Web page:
The girl …

Posted on September 23, 2010. Filed under: Book Review, Essay | Tags: , , , , , , , , |

With the dragon tattoo

Who played with fire

And kicked the hornet’s nest!

Quite an enigmatic beginning to a simple old book review, don’t you think so? These are three crime novels by a Swedish author, Stieg Larsson and are part of a trilogy called Millennium. I, of course, read their English translation. Oh, before I forget, SPOILER ALERT.  I

promise not to give away the endings, but I will reveal a large amount of the plot.

What made me take it up in the first place? Simple, The movie! The buzz surrounding the movie made on the first book, piqued my curiosity. I read the book review in NYTimes, and the books promised to be one masochistic journey, but the plot continued to draw me.I started reading ‘The Dragon Tattoo’ and was hooked for good. I am still in the process of reading ‘The Hornet’s nest’ and am nearing the end. I am sad that the journey is over, and though a little painful, it was largely enjoyable.

.. Dragon tattoo‘ is almost reminiscent of Agatha Christie. Our hero, Michael Blomquist (a journalist and a minor celebrity), is asked to investigate the disappearance of the missing heiress of a Swedish old money family.  He uncovers much more than a  cupboard full of skeletons, to put it mildly. He is assisted in this quest by our girl, The girl, Lisbeth Salander. Words cannot express how much I loved her character. She is this semi goth, semi punk girl, with piercings, tattoos. Ominous clues about her past are given and we can guess that she has been a victim of abuse of several years. She is not socially adept, probably because of the abuse she has suffered and she is also suspected to have Asperger’s syndrome. In the book itself, she becomes the victim of a brutal rape. However, she does not report to the authorities (presumably because she has been badly treated by them before and also because she is universally detested and looked down upon.) She exacts revenge in an equally brutal manner on the perpetrator.  Thus she has no sense of right and wrong, as perceived by normal people. However, she is a brilliant hacker and also has a photographic memory.  Her character reminded me of Chanda from Dev D. A girl who is grossly misunderstood, a victim of societal norms and yet ever so spunky! Someone who makes lemonade out of the lemons life throws her way, in her own strange style.

Anyways so Michael and Lisbeth, get to the bottom of the mystery by doing Google searches. Michael comes close to getting himself killed and Lisbeth saves him. She also uses her hacking skills and helps Michael get even with his old enemy. Blomquist is shown to be the editor of a magazine called Millenium. The 3 books describe the intricacies of publishing a magazine and I enjoyed reading about them.  Michael is shown to believe that the pen is indeed mightier than the sword. Lisbeth believes him to be a naive fool and fights her battles with a can of Mace, a Taser and a tattoo gun.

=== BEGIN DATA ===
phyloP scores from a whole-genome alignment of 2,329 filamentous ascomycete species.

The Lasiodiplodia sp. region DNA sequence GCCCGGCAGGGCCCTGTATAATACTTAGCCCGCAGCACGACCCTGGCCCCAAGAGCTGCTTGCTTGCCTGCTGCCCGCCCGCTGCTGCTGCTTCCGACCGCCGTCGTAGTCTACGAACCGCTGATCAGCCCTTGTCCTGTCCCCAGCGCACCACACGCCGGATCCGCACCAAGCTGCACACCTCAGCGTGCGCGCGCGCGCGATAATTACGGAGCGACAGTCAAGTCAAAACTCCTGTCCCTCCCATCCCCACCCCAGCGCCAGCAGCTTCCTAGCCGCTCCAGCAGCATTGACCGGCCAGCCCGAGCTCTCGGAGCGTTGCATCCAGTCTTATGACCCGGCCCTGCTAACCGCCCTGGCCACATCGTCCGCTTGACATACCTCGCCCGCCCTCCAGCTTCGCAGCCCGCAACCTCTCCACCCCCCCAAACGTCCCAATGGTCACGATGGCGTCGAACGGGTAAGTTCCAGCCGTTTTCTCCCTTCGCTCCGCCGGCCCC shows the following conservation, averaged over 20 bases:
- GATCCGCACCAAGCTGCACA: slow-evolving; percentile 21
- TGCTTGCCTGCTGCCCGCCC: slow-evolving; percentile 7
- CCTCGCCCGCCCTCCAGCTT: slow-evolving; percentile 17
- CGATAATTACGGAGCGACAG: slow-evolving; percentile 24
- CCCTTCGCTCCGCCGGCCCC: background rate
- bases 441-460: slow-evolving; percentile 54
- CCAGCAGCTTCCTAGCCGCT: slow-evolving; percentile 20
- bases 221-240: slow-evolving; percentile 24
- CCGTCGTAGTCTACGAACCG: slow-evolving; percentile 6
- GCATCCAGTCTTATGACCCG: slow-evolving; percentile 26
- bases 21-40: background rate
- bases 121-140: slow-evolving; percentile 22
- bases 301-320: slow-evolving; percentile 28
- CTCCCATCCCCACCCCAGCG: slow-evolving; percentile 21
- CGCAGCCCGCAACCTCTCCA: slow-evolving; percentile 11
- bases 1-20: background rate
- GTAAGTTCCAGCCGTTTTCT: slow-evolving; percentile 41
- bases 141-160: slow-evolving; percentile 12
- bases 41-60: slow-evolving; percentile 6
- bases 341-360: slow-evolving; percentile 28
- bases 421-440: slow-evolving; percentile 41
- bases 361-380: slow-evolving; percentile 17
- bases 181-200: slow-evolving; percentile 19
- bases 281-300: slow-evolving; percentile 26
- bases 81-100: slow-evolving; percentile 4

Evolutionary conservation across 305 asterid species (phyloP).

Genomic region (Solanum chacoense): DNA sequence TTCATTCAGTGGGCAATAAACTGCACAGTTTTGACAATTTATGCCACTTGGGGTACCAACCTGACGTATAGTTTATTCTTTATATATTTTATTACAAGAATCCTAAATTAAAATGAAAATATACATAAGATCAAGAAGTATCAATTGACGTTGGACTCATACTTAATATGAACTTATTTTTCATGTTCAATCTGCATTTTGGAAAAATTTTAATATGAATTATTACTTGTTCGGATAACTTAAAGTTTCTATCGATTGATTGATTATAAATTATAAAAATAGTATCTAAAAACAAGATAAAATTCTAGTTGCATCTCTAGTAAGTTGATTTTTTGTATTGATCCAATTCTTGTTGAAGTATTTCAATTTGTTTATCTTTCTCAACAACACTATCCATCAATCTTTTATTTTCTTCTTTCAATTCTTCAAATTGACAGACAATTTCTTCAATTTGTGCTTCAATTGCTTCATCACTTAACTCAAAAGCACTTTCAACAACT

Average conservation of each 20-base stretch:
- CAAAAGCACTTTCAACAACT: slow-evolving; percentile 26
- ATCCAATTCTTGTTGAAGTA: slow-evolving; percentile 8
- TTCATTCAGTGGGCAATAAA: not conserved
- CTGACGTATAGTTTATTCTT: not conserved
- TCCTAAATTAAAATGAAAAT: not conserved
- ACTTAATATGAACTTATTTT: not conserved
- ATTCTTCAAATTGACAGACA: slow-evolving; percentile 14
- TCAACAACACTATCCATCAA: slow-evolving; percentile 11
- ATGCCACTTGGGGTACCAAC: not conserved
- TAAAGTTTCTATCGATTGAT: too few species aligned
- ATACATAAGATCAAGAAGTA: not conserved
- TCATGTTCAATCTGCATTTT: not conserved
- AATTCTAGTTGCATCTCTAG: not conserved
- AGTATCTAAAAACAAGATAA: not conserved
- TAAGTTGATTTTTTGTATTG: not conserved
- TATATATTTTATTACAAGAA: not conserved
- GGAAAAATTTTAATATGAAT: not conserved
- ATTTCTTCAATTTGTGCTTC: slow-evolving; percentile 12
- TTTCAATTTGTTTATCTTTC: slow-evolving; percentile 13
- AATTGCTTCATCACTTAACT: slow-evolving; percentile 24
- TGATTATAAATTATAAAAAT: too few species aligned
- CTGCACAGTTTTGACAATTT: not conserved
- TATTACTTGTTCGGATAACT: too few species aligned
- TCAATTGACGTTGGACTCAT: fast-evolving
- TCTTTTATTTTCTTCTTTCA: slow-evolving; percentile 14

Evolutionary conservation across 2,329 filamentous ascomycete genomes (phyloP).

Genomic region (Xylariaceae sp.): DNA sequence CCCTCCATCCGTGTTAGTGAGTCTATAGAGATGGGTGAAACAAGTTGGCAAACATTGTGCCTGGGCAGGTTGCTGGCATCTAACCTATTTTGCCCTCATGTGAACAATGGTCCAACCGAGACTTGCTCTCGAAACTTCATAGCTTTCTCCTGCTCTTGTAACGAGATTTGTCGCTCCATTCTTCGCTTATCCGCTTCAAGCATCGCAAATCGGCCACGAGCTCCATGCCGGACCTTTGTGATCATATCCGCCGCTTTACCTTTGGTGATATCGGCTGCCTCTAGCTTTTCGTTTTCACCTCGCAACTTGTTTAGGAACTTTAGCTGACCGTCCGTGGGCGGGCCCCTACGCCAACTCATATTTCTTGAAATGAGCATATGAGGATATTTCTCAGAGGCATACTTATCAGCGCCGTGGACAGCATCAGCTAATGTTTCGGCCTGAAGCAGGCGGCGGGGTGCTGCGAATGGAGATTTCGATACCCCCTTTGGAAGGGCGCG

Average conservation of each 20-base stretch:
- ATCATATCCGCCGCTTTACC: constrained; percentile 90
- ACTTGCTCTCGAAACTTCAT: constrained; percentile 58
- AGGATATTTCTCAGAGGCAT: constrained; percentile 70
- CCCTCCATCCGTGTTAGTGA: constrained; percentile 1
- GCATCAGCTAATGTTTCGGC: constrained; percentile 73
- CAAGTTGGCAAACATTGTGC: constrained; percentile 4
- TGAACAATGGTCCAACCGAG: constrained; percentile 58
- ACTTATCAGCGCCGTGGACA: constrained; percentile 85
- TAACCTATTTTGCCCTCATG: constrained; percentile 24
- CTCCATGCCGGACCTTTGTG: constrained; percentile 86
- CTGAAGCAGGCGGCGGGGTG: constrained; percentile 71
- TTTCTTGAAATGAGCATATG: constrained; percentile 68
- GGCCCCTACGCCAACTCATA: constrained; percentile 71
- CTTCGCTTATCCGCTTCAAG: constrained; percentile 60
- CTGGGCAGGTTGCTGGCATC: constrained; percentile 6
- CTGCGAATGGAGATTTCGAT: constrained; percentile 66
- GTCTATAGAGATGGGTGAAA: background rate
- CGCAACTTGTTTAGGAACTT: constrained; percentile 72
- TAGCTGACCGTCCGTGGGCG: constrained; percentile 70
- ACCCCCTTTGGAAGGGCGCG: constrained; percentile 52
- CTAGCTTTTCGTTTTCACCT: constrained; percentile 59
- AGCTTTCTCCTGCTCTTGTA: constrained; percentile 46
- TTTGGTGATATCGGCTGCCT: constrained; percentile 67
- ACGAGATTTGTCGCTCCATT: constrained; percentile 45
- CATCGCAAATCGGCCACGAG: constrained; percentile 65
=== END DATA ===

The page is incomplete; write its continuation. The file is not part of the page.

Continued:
The second novel  ‘..Played with Fire‘ is more over the top than ‘..Dragon Tattoo‘. It has larger than life action. Lisbeth escapes miraculously from many of her trysts with danger. More light is thrown upon Lisbeth’s ghastly childhood.  The plot is that, there are 3 murders in Stockholm and somehow all of them point to Lisbeth. Somehow these murders are also related to a story Millennium and Blomquist were working on. So it is upto Micke (short for Michael in Swedish) to exonerate his buddy Salander.  At the end of this book, Lisbeth’s utterly dysfunctional family members (a euphemism for psychopathic) try to kill her. This time Michael saves her.

In the third book, ‘ .. kicked Hornet’s nest’, Lisbeth has not just kicked a hornet’s nest, she has become hopelessly entangled in it. Powerful people are her enemies. However a few faithful friends are still behind her. Blomquist is fighting for her in the only way he can, by writing a story in Millennium.  There also are many subplots some of which do not contribute to the pace of the story. However, it still remains entertaining. In the end, after a farcical trial (seriously Swedish courts are that bad?) Lisbeth gets a happy ending. Well, sort of! Thankfully, Michael and Lisbeth do not walk hand in hand into the Aurora Borealis (It’s Sweden guys, no romantic sunsets there!).

What I loved about these books:

1.       Lisbeth Salander- Amongst all the books I have read recently, she is definitely the freshest take on the contemporary woman. If we pity her, it is only fleetingly. We just wait for her to bounce back in her own quirky way.

2.       Description of the day to day workings of a magazine – What research goes on behind a story, when is the right time to publish, when should you kill a story. Loved reading about it!

What I did not like as much: